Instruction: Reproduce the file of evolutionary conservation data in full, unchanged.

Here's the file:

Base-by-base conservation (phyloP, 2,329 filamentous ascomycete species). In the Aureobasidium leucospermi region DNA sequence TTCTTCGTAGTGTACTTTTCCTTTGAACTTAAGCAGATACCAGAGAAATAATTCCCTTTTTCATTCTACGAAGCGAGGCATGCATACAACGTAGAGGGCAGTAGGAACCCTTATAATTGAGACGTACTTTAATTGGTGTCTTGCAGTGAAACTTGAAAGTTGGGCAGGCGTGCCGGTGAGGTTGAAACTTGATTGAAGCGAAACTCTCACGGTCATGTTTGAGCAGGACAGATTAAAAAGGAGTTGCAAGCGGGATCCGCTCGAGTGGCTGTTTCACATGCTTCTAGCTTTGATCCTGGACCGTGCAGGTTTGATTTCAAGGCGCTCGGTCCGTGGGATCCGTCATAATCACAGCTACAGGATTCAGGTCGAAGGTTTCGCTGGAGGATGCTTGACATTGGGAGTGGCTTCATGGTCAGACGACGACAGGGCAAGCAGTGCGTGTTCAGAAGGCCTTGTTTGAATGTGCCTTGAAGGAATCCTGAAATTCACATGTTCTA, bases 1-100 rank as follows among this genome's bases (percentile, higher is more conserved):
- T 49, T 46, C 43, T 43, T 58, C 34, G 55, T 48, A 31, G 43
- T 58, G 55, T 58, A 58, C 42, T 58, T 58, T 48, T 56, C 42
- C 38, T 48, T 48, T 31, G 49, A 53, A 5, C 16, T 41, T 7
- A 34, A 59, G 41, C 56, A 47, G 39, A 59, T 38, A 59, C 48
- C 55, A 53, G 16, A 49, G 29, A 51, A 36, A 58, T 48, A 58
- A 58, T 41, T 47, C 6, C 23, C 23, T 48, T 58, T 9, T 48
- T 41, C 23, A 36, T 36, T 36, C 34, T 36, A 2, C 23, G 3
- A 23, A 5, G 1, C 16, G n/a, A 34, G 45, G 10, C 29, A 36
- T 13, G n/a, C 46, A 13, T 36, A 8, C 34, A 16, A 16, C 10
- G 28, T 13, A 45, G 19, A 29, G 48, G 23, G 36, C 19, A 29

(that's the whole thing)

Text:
Base-by-base conservation (phyloP, 2,329 filamentous ascomycete species). In the Aureobasidium leucospermi region DNA sequence TTCTTCGTAGTGTACTTTTCCTTTGAACTTAAGCAGATACCAGAGAAATAATTCCCTTTTTCATTCTACGAAGCGAGGCATGCATACAACGTAGAGGGCAGTAGGAACCCTTATAATTGAGACGTACTTTAATTGGTGTCTTGCAGTGAAACTTGAAAGTTGGGCAGGCGTGCCGGTGAGGTTGAAACTTGATTGAAGCGAAACTCTCACGGTCATGTTTGAGCAGGACAGATTAAAAAGGAGTTGCAAGCGGGATCCGCTCGAGTGGCTGTTTCACATGCTTCTAGCTTTGATCCTGGACCGTGCAGGTTTGATTTCAAGGCGCTCGGTCCGTGGGATCCGTCATAATCACAGCTACAGGATTCAGGTCGAAGGTTTCGCTGGAGGATGCTTGACATTGGGAGTGGCTTCATGGTCAGACGACGACAGGGCAAGCAGTGCGTGTTCAGAAGGCCTTGTTTGAATGTGCCTTGAAGGAATCCTGAAATTCACATGTTCTA, bases 1-100 rank as follows among this genome's bases (percentile, higher is more conserved):
- T 49, T 46, C 43, T 43, T 58, C 34, G 55, T 48, A 31, G 43
- T 58, G 55, T 58, A 58, C 42, T 58, T 58, T 48, T 56, C 42
- C 38, T 48, T 48, T 31, G 49, A 53, A 5, C 16, T 41, T 7
- A 34, A 59, G 41, C 56, A 47, G 39, A 59, T 38, A 59, C 48
- C 55, A 53, G 16, A 49, G 29, A 51, A 36, A 58, T 48, A 58
- A 58, T 41, T 47, C 6, C 23, C 23, T 48, T 58, T 9, T 48
- T 41, C 23, A 36, T 36, T 36, C 34, T 36, A 2, C 23, G 3
- A 23, A 5, G 1, C 16, G n/a, A 34, G 45, G 10, C 29, A 36
- T 13, G n/a, C 46, A 13, T 36, A 8, C 34, A 16, A 16, C 10
- G 28, T 13, A 45, G 19, A 29, G 48, G 23, G 36, C 19, A 29